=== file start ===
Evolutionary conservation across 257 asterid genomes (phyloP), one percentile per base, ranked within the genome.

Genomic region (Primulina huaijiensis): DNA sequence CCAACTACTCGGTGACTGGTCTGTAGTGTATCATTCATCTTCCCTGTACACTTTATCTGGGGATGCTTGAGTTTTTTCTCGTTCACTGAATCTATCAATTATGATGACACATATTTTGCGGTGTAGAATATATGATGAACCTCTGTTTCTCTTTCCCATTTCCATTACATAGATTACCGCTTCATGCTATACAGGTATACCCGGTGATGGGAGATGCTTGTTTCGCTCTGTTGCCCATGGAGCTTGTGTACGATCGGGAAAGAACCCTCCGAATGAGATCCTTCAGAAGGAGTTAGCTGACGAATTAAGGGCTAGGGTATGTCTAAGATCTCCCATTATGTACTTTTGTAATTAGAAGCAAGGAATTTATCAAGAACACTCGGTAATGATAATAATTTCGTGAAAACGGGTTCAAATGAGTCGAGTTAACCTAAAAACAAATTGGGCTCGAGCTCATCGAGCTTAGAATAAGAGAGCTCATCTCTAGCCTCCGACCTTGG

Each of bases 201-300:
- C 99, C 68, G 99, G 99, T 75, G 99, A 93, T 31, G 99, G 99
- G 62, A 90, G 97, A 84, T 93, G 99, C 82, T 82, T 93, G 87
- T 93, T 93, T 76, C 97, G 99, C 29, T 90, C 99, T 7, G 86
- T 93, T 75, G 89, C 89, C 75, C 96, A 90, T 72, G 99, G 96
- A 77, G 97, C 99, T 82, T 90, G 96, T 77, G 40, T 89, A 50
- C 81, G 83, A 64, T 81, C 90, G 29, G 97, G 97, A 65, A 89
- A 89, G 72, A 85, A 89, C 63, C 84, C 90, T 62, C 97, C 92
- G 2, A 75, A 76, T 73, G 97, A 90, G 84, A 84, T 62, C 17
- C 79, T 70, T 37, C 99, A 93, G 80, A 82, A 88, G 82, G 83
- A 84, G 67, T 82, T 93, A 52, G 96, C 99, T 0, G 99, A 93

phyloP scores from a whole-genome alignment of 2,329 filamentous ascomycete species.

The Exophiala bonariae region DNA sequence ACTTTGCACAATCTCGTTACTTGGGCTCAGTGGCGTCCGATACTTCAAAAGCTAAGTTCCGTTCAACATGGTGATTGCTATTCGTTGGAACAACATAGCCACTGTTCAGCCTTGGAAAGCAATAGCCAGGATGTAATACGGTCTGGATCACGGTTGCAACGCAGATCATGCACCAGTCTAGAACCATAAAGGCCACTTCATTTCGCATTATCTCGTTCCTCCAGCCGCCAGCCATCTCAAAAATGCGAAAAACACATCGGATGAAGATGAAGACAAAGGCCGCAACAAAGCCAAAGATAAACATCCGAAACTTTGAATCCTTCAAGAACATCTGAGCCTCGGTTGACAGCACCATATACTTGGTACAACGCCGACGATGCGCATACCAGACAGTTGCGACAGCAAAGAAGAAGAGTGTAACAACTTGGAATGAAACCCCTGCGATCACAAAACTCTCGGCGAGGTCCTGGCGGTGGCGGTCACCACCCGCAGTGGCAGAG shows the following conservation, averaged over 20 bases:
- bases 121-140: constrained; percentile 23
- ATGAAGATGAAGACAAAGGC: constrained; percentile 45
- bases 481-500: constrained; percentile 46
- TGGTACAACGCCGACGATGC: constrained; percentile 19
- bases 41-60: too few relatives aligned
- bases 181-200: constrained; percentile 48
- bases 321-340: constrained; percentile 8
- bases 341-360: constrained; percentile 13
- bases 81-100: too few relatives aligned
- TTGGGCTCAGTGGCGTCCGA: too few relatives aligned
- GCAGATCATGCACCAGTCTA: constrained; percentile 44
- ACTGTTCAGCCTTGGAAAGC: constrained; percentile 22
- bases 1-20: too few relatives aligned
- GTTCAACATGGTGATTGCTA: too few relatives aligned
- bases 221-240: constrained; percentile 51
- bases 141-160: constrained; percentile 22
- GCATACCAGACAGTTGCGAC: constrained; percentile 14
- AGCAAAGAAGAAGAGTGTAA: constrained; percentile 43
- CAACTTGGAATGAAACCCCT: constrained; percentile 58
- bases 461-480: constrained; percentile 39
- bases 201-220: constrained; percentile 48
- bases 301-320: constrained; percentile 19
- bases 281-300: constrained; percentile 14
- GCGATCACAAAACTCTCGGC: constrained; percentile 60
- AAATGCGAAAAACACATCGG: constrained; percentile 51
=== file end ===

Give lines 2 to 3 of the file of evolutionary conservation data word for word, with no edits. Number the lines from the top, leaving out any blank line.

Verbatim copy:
Genomic region (Primulina huaijiensis): DNA sequence CCAACTACTCGGTGACTGGTCTGTAGTGTATCATTCATCTTCCCTGTACACTTTATCTGGGGATGCTTGAGTTTTTTCTCGTTCACTGAATCTATCAATTATGATGACACATATTTTGCGGTGTAGAATATATGATGAACCTCTGTTTCTCTTTCCCATTTCCATTACATAGATTACCGCTTCATGCTATACAGGTATACCCGGTGATGGGAGATGCTTGTTTCGCTCTGTTGCCCATGGAGCTTGTGTACGATCGGGAAAGAACCCTCCGAATGAGATCCTTCAGAAGGAGTTAGCTGACGAATTAAGGGCTAGGGTATGTCTAAGATCTCCCATTATGTACTTTTGTAATTAGAAGCAAGGAATTTATCAAGAACACTCGGTAATGATAATAATTTCGTGAAAACGGGTTCAAATGAGTCGAGTTAACCTAAAAACAAATTGGGCTCGAGCTCATCGAGCTTAGAATAAGAGAGCTCATCTCTAGCCTCCGACCTTGG

Each of bases 201-300: